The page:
Avantika Bhuyan meets a train ticket inspector who captures everyday scenes beautifully on canvas.
July 26, 2015, is a date Bijay Biswaal is not likely to forget. That was the day Prime Minister Narendra Modi mentioned him in his Mann ki Baat address.
While talking about how a karamchaari should become a karma yogi, Modi lauded Biswaal, who, apart from performing his duties as the chief ticket inspector at the Nagpur division of South East Central Railways, also painted lively scenes inspired by his observations on the job.
"To me, this mention was like winning an Oscar," smiles 52-year-old Biswaal.
A self-taught artist from a small village of Pallahada in Odisha's Angul district, Biswaal has been participating in group shows and art festivals in India and abroad since 2012.
Seven of his works are now being exhibited as part of the show, Lands Within, at the Egg Art Studio in New Delhi, a gallery that promotes upcoming artists from across the Indian subcontinent and the world.
Biswaal is among the 18 artists -- some trained and others self-taught -- who are showcasing 70 works centred around real and imagined journeys.
Biswaal's watercolours have a photograph-like quality about them, with light and shadow adding depth to the scene.
His two paintings about a village in Odisha offer a heartbreaking mix of poverty and beauty with ramshackled barns set amidst verdant surroundings. The works draw from his childhood, when he would use charcoal from the chulha (hearth) to sketch.
"As a child, I would draw leaves, flowers and rivers. When I grew a little older, I became a huge Bollywood buff and would paint small posters of cine stars such as Amitabh Bachchan and Mithun Chakraborty for a video parlour," says Biswaal, who refuses to be typecast by genre or medium. He worked with oils, acrylic, watercolours, charcoal -- whatever he could lay his hands on.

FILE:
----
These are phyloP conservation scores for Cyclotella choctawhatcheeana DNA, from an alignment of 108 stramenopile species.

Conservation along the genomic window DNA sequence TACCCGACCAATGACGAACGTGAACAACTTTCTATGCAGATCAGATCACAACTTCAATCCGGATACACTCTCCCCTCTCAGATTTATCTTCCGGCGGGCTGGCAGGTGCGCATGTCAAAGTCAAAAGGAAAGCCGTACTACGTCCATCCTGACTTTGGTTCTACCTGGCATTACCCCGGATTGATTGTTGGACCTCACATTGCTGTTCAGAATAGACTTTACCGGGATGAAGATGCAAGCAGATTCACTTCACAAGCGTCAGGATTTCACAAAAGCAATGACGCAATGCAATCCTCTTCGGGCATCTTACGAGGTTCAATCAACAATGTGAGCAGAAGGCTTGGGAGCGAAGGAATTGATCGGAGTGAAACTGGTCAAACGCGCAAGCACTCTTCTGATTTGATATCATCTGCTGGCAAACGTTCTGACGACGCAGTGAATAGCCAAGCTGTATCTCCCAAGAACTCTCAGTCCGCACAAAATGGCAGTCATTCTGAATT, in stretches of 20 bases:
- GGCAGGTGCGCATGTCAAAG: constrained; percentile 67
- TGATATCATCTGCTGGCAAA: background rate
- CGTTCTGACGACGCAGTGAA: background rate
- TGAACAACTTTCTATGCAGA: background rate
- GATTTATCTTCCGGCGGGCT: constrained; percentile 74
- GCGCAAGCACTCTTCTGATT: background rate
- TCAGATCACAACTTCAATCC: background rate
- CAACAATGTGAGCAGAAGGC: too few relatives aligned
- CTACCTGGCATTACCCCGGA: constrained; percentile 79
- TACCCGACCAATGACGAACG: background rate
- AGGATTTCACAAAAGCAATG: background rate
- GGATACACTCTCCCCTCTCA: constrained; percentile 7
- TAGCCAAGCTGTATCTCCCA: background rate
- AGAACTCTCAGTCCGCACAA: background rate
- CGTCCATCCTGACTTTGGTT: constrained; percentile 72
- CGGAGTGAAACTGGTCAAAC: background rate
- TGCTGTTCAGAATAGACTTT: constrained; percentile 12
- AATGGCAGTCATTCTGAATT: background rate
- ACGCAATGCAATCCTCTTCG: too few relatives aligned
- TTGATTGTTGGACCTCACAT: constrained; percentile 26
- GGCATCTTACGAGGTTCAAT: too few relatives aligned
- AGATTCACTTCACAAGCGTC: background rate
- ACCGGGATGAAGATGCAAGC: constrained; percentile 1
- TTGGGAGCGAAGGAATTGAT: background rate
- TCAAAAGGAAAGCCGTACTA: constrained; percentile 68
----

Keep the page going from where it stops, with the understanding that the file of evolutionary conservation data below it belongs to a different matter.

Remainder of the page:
Even when he got a job in the Railways, he didn't let his passion for art die. Instead, he became famous for carrying his painting kit on the job, creating sketches during off-duty hours.
"In 2011, the train halted at a nondescript station near Bilaspur. There were very few people there," he recalls. "Two sadhus were walking around. A mother was pulling her child to the train." He made a rough sketch there and then and translated it onto a bigger canvas at home.
The work received a lot of appreciation at the India Art Festival in Mumbai in 2012. There has been no looking back since.
His series, capturing the beauty of the Railways and the diversity of its passengers, has been winning hearts internationally.
Amrita Varma, curator of the exhibition and co-founder, Egg Art Studio, says his work fits in perfectly with the theme that aims to reinstate the status of landscapes within the contemporary art scene.
"When you say 'landscape', you think of the European paintings or those from the Bengal school. We can't always live on the laurels of the past," says Varma. "Landscapes deserve their status as a visual rendition of the beautiful world we are fortunate to be a part of within and outside."
Works by other artists such as Ashish Kushwaha from Madhya Pradesh, Delhi's Sarika Dandona and Fanil Pandya from Vadodara showcase not just what they see around them, but also reflect on the emotions, sentiments and associations formed around the landscape -- making the work a mindscape of sorts.
The Lands Within exhibition is on at the Egg Art Studio, 23 Barakhamba Road, New Delhi, till September 15.
For those of you who cannot make it, a few glimpses of Biswaal's amazing work. with his own captions:
Images: Kind Courtesy Bijay Biswaal/Facebook